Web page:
One of the first sounds we hear on “We Became Gang” is the distinctive oohs from T-ara‘s 2012 hit, “Lovey Dovey“. So you can’t help but listen in, despite the fact that this sort of start to Gang Kiz‘s first mini-album inevitably ties them, musically at least, to ride the coattails of their senior (but conceptually junior) labelmates for the length of this mini. And sadly enough, it didn’t even end well for the Gang Kiz – “Honey Honey” didn’t even place within the Top 100 on the Gaon chart.
But these ladies deserve an A for effort – they’ve released not one, but three separate music videos for “Honey Honey”, all filmed presumably during their trip to Europe. The take home message GM Contents (CCM‘s spinoff label/permanent clearinghouse for the scandal-ridden Co-Ed School) is trying to drive home is, ironically, the exact opposite of what the oohs/mentioning T-ara ad campaign suggests – these ladies are not your oppar’s favs. Gun-toting badassery and mature topics (gasp – sex) abound in this mini, making SNSD look like a bunch of premenstrual middle schoolers by comparison. Older woman swag, indeed.
The entire mini-album is a precarious balancing act between conceptual integrity and commercial success, which is why it ultimately flopped. While the two aren’t mutually exclusive in most cases, T-ara’s concept is different enough from Gang Kiz (and they keep lowering their average ages, too) such that associating themselves with T-ara damages/seriously discredits the sophisticated-and-dangerous older woman concept they’re trying to carve out as their niche.
There’s an unmistakable Italo-disco bounce to their Shinsadong-produced single, “Honey Honey”. But European roots are not all that’s in this song – they’ve also thrown in a dash of trot flavor that adds an air of theatrical melancholy to the mix, presumably to add “maturity”. But sultry femme fatale is hard to take seriously when you’re sampling the hook from your more popular, younger labelmates who’ve built their career off songs like “Bo Peep Bo Peep”.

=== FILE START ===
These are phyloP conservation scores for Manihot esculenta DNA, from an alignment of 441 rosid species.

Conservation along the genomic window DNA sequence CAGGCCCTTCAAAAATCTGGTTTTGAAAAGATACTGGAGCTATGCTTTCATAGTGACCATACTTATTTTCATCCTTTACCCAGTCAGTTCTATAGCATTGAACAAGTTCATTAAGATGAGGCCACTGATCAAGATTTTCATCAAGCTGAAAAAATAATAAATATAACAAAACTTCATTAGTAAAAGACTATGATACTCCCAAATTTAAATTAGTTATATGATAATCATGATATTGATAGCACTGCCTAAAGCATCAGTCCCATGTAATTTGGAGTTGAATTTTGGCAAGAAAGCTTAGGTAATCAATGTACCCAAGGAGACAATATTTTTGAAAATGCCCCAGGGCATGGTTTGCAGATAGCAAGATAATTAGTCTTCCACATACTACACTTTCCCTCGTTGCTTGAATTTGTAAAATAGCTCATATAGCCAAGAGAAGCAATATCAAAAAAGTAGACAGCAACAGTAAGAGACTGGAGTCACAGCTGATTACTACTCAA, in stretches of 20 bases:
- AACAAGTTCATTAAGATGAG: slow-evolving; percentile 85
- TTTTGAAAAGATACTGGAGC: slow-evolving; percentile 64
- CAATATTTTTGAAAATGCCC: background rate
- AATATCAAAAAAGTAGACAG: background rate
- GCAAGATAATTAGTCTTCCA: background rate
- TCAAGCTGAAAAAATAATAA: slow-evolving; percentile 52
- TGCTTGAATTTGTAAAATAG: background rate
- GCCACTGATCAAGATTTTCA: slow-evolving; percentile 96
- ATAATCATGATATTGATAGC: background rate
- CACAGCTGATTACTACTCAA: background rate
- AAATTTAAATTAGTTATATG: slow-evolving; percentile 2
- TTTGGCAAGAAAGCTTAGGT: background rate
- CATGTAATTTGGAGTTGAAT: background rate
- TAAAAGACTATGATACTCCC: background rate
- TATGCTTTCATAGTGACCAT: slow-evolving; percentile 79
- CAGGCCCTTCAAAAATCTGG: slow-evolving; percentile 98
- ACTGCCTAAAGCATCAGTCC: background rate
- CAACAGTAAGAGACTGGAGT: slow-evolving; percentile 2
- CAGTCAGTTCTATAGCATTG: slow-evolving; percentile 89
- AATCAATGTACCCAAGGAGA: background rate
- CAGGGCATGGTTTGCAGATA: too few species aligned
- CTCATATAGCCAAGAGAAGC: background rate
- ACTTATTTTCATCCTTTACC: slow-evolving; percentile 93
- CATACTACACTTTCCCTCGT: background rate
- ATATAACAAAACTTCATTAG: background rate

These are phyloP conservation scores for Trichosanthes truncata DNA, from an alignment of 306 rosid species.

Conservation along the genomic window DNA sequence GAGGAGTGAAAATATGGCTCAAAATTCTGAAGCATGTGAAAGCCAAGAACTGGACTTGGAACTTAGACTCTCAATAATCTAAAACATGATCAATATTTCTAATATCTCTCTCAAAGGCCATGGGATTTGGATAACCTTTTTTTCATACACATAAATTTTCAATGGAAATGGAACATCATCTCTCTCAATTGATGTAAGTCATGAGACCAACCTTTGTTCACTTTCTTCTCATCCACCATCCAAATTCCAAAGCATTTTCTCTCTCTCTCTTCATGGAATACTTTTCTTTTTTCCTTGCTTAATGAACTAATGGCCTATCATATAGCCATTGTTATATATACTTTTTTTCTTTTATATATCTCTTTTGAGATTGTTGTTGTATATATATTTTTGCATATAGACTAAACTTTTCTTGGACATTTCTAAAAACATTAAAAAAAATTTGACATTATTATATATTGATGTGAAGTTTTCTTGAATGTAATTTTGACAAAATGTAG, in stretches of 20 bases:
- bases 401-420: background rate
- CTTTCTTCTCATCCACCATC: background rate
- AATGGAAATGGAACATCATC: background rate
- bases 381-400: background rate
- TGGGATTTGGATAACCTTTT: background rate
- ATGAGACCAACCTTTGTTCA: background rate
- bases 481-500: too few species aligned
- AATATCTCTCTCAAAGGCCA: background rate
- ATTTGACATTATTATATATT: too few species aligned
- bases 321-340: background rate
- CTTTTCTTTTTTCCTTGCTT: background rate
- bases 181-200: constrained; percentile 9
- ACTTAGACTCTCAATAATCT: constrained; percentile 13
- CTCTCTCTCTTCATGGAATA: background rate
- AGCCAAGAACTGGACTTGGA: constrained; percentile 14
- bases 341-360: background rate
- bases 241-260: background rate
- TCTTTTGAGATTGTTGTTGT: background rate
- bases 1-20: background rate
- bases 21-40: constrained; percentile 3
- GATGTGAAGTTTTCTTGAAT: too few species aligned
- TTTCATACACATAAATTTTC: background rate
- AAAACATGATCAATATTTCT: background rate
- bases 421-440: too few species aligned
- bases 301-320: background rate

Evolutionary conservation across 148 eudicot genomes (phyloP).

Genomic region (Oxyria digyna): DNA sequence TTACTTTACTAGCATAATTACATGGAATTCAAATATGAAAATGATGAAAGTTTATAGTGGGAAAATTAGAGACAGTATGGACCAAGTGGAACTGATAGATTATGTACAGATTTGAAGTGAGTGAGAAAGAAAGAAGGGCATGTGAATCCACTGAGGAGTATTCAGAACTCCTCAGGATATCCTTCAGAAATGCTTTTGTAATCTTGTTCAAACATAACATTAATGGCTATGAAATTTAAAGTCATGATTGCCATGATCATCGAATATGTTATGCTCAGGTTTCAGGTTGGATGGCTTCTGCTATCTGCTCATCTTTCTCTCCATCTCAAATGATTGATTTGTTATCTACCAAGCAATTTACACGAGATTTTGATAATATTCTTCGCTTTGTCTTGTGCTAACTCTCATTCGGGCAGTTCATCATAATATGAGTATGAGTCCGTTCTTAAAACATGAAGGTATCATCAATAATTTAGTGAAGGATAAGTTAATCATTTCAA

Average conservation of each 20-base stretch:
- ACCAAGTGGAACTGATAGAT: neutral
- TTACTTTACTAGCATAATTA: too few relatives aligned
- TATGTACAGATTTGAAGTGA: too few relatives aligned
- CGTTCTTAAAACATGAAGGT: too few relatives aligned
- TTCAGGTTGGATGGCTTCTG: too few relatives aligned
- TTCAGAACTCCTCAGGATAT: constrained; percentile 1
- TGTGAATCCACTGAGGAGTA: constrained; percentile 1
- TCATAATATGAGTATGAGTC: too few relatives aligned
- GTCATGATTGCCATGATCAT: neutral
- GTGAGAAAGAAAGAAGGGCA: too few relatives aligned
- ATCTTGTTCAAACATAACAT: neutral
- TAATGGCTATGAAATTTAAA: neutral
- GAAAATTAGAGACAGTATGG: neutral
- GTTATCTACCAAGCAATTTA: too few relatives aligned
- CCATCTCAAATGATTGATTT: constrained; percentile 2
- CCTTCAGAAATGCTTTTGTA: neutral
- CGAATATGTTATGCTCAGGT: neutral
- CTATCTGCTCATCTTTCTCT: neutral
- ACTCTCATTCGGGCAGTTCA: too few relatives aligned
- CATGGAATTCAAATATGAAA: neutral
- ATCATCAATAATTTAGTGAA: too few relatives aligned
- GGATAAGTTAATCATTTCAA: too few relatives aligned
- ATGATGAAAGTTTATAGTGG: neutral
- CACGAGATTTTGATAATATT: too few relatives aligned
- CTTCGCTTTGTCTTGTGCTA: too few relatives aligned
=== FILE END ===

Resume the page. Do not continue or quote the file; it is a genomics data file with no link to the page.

The breathless dramatics continue in “Tonight“, except the trot was turned up by a factor of ten. Not the right thing to turn up, though, as the song is pretty uninspiring. The dark ambience, the melancholy oohs, rather than create tension or evoke emotion, nearly smothered the song to death. After a number of listens, I think I’ve narrowed down what makes this song ultimately unappealing to me - there’s a certain fakeness, a condescending worldliness that comes across in the emotionless, overly affected way they deliver the lyrics. There’s no actual sadness expressed in these words – goddamnit, the most rousing thing in this entire song was the rap section – not in the way they emoted, pronounced, or even elongated the words.
“Super Love” is where I draw the line in the sand. Yes, it’s a catchy, fun, acoustic guitar-led number, but all of that goodness became irrelevant at 2:16, when in comes the shamefully halfhearted, toothless excuse for a dubstep break. Just an awful, completely unnecessary, almost disrespectful caricature of what a dubstep break is supposed to be. Moreover, it’s completely useless and serves no apparent role to progress the song. I have no further comment.
“Shh” oriental touches, trot-inspired, with a hoover synth that sounds eerily similar to the one in miss A’s “Touch”. I suspect a bit of
plagiarism copying, but I hesitate because I’m not sure if someone involved on this track also worked on “Touch”. Other than that, I rather like this song. You get to hear trot finally working for the girls, after nearly six minutes of GM Contents trying to shove it down our throats.
“I Don’t Want To Know Goodbye” is the final track on this mini, and it seems like it was placed after GM Contents ran out of studio time for Gang Kiz and just threw on some pre-recorded ballad from the Coffee House OST, sung by Hwang Ji Hyung. There’s no other reason to put this kind of track otherwise, as it sticks out like sore thumb on this mini. Regardless, as most drama OSTs go, it’s a beautifully produced ballad, and it shows off (finally, at long last) some of the latent vocal talent in Gang Kiz.
Overall, it’s always awkward when exotic sounding Eurobeats are brought in as musical crutch for conceptual maturity/emotional significance, and GMC wasn’t above this on this release. Musically, this album was average, but it sounded too similar to the disco sound that T-ara has been pursuing, and after a while, it felt as if I was listening to the musical equivalent of vaudeville theater, with all the over-the-top sighing and heavy breathing.